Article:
Blogging with Jekyll - My IBE01 Mar 2018
After having blogged with Jekyll for some while now I have found some convenient setup which makes me feel quite effective. Today I want to share my setup with you. Maybe some aspects inspire you, maybe you want to leave a comment about your own setup to inspire me?
Being primarily a .Net developer it was almost obvious for me to take Visual Studio as editor. I have created a Visual Studio project which contains all my posts and also all layout files, includes and configuration files. This way I have everything right at hand in the Solution Explorer.
Now being enabled to write posts I have added a few add-ons to make the setup effective …
How to preview the post?
As I am writing from a Windows client, installing Jekyll locally and run it to preview the post is almost not an option … at least not unless I switch to Windows 10. I have checked various installation tutorials and concluded that it is for me not worth the effort. I will give an update on that aspect once I gave the Windows 10 setup a try.
What other alternatives for previewing the posts do I have?
I finally decided to install this MarkdownEditor. It gives me a nice preview right in Visual Studio. It will not produce exactly the same output as Jekyll on GitHub pages will do but for me it is sufficient enough.
I got a hint to Portable Jekyll on my question on stackoverflow. I have tried it today. Even though the project is unfortunately quite outdated it basically works. I am now able to nicely preview a complete post including pictures ;-)
If you want to try it on you own here are the minimal steps to success
- download zip
jekyll build --source [blog sources] --destination c:\temp\blog
- for each post a sub folder is generated. Double-click the index.html to preview the post
Note: Until I have figured out how to install further Jekyll plug-ins in the portable environment
I had to disable all plug-ins in
_config.yml - that’s the only small drawback I have
found so far.
How to include diagrams?
I am a big fan of simple and pragmatic solutions, also when it comes to diagrams. I really don’t like UML and I hate the usability of Enterprise Architect - should I actually even call it “usability”? …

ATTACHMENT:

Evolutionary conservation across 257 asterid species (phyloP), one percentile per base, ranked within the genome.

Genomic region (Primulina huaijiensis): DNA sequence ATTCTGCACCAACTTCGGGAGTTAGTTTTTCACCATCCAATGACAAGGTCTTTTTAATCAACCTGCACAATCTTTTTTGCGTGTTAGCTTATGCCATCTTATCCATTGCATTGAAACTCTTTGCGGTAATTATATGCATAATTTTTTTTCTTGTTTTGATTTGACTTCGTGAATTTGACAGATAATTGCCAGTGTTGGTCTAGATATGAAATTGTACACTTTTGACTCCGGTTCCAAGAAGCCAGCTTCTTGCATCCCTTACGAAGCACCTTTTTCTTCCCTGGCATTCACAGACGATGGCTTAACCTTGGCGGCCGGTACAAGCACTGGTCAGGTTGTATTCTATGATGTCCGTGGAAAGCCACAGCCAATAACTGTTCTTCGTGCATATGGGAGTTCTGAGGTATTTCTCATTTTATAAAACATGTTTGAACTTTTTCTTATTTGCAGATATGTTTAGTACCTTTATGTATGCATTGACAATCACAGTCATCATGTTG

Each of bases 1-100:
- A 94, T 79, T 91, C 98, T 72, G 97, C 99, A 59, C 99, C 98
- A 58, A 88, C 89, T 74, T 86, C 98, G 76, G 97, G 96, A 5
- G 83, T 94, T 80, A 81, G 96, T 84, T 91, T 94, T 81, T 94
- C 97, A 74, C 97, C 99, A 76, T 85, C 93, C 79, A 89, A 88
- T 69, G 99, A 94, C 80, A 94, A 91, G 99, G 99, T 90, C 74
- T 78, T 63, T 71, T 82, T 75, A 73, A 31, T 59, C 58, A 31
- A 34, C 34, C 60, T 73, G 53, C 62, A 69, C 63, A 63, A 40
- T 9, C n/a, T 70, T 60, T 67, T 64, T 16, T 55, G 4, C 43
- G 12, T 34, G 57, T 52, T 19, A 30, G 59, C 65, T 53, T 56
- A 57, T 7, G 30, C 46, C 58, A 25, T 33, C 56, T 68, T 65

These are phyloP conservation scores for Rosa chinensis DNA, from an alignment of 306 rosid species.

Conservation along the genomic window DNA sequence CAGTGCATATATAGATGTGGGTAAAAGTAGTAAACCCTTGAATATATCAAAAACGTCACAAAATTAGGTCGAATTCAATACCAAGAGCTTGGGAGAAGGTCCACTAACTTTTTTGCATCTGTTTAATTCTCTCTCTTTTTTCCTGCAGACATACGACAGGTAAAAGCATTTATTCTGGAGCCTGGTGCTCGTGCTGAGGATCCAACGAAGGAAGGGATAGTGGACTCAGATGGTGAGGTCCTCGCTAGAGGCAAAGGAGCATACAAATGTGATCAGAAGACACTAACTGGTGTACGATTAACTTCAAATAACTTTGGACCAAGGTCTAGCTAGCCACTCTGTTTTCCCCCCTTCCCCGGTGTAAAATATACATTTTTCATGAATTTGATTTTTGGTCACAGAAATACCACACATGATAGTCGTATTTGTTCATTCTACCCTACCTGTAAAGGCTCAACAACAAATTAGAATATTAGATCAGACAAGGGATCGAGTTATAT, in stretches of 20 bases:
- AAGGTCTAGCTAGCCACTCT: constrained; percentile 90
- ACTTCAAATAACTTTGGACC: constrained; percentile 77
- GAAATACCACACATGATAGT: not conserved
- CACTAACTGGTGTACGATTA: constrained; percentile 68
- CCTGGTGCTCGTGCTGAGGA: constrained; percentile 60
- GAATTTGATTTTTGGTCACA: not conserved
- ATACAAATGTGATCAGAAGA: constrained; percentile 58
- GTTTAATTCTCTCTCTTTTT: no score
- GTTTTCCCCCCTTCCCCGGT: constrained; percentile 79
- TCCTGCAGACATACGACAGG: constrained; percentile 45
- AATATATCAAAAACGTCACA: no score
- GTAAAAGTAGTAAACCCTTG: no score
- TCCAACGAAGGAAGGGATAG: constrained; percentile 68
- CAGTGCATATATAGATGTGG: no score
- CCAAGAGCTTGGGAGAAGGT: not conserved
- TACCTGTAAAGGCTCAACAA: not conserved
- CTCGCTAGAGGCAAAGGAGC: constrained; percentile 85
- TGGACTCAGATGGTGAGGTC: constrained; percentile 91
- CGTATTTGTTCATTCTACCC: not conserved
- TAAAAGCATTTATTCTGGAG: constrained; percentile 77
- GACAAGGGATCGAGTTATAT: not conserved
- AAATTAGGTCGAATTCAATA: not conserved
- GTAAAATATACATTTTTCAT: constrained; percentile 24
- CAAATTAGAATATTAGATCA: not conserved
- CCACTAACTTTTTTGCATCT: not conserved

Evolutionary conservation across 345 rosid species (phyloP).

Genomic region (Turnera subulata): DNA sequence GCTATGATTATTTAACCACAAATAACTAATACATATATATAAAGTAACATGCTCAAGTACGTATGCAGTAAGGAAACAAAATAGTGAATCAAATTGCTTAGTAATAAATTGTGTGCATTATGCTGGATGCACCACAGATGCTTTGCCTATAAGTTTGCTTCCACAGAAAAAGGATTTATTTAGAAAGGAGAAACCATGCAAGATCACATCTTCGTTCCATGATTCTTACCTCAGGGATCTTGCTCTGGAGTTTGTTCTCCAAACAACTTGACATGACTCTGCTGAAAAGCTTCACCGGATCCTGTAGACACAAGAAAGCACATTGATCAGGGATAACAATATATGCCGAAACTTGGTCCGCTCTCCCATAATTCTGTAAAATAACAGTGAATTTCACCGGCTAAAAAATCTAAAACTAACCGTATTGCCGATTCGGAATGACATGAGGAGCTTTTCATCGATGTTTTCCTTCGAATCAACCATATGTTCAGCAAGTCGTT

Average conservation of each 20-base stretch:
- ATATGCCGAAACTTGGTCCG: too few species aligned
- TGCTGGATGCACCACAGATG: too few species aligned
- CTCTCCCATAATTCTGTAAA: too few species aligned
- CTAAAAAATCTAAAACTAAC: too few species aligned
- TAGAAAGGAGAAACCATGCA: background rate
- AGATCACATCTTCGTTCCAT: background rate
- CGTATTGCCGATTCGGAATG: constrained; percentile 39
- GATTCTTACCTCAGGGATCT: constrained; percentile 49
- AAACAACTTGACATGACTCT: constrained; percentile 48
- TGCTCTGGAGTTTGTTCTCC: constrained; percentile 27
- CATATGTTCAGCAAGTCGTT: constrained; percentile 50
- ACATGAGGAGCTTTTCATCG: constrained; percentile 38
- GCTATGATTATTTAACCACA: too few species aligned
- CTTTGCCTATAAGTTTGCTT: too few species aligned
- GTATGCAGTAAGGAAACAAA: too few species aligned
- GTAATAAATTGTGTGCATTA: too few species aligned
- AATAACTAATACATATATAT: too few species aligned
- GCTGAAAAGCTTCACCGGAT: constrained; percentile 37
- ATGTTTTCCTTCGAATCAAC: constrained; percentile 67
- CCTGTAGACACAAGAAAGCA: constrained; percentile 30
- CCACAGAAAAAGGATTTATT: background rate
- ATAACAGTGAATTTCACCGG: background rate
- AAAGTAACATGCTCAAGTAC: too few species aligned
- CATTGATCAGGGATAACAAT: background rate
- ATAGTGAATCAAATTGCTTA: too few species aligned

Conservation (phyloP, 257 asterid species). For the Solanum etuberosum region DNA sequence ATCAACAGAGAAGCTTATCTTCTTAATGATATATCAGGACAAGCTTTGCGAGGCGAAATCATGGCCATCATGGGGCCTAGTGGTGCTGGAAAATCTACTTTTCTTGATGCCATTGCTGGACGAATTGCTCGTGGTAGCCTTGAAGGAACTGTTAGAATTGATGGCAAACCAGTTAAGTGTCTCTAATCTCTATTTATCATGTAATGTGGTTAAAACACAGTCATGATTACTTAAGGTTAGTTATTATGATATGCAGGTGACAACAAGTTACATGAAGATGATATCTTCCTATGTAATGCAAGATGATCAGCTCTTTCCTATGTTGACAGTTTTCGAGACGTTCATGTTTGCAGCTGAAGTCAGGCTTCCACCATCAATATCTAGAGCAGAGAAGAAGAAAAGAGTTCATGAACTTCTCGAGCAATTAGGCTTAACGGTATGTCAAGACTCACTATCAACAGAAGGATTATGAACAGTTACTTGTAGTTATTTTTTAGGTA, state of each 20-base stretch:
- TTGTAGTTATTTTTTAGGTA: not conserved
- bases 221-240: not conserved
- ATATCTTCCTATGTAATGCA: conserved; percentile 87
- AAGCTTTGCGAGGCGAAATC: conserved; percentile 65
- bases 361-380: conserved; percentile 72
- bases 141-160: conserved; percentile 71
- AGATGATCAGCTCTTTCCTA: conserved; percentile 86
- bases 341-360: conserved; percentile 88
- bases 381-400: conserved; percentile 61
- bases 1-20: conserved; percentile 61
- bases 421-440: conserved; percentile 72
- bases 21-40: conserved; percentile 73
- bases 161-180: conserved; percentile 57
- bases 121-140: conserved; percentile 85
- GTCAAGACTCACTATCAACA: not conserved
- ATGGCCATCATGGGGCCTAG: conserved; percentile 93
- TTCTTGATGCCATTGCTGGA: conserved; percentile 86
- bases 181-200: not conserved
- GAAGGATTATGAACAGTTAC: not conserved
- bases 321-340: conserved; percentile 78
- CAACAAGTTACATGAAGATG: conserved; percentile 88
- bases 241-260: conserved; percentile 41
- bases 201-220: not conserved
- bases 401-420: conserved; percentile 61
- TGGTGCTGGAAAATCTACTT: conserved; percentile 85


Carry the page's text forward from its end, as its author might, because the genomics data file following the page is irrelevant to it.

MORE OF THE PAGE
Luckily I came across draw.io. This is exactly the tool I needed. Simple and pragmatic. I can use it from the browser for a quick sketch or as a desktop application for bigger projects. I can just draw boxes and circles - my preferred way of drawing :) … but I can also choose some of the endless standard shapes - even UML ;-)
What about spell checking?
To be honest I wrote my first blog posts without any spell checking support. This was a bad idea as I learned later on when I spell-checked my older posts.
Typos happen. Errors happen. Quality matters. Do NOT blog without spell checking support.
I have finally installed the VSSpellChecker. When I tried it first it did not work for markdown files but in combination with the MarkdownEditor it works perfectly fine.
After having installed the spell checker I wondered what other “quality assurance” I could use to write high quality posts. I did some research and found some “linter” projects but none which really fits my needs. So I have started my own one - Plainion.JekyllLint. It is still in an early stage but helped me already to find some issues. I will add more rules to it whenever I learn something new about writing, blogging and SEO.
To install Plainion.JekyllLinter just download the latest release and extract it somewhere. Then add the following snippet to your Visual Studio project:
<Target Name="AfterBuild"> <Exec Command="\bin\Plainion.JekyllLint\Plainion.JekyllLint.exe _posts" /> </Target>
If you now build your project you will see errors and warnings in your Visual Studio “Error” tab!
Last but not least I am using Plainion.CI to publish my posts. Certainly a simple Git client with “one click commit and publish” would do the trick as well but I am already used to Plainion.CI from my other open source projects and in that setup Plainion.JekyllLint runs before publishing and so ensures that I don’t publish posts with “errors” inside.
Now it is about you …
How does your IBE (Integrated Blogging Environment) look like?
The "Blogging with Jekyll" series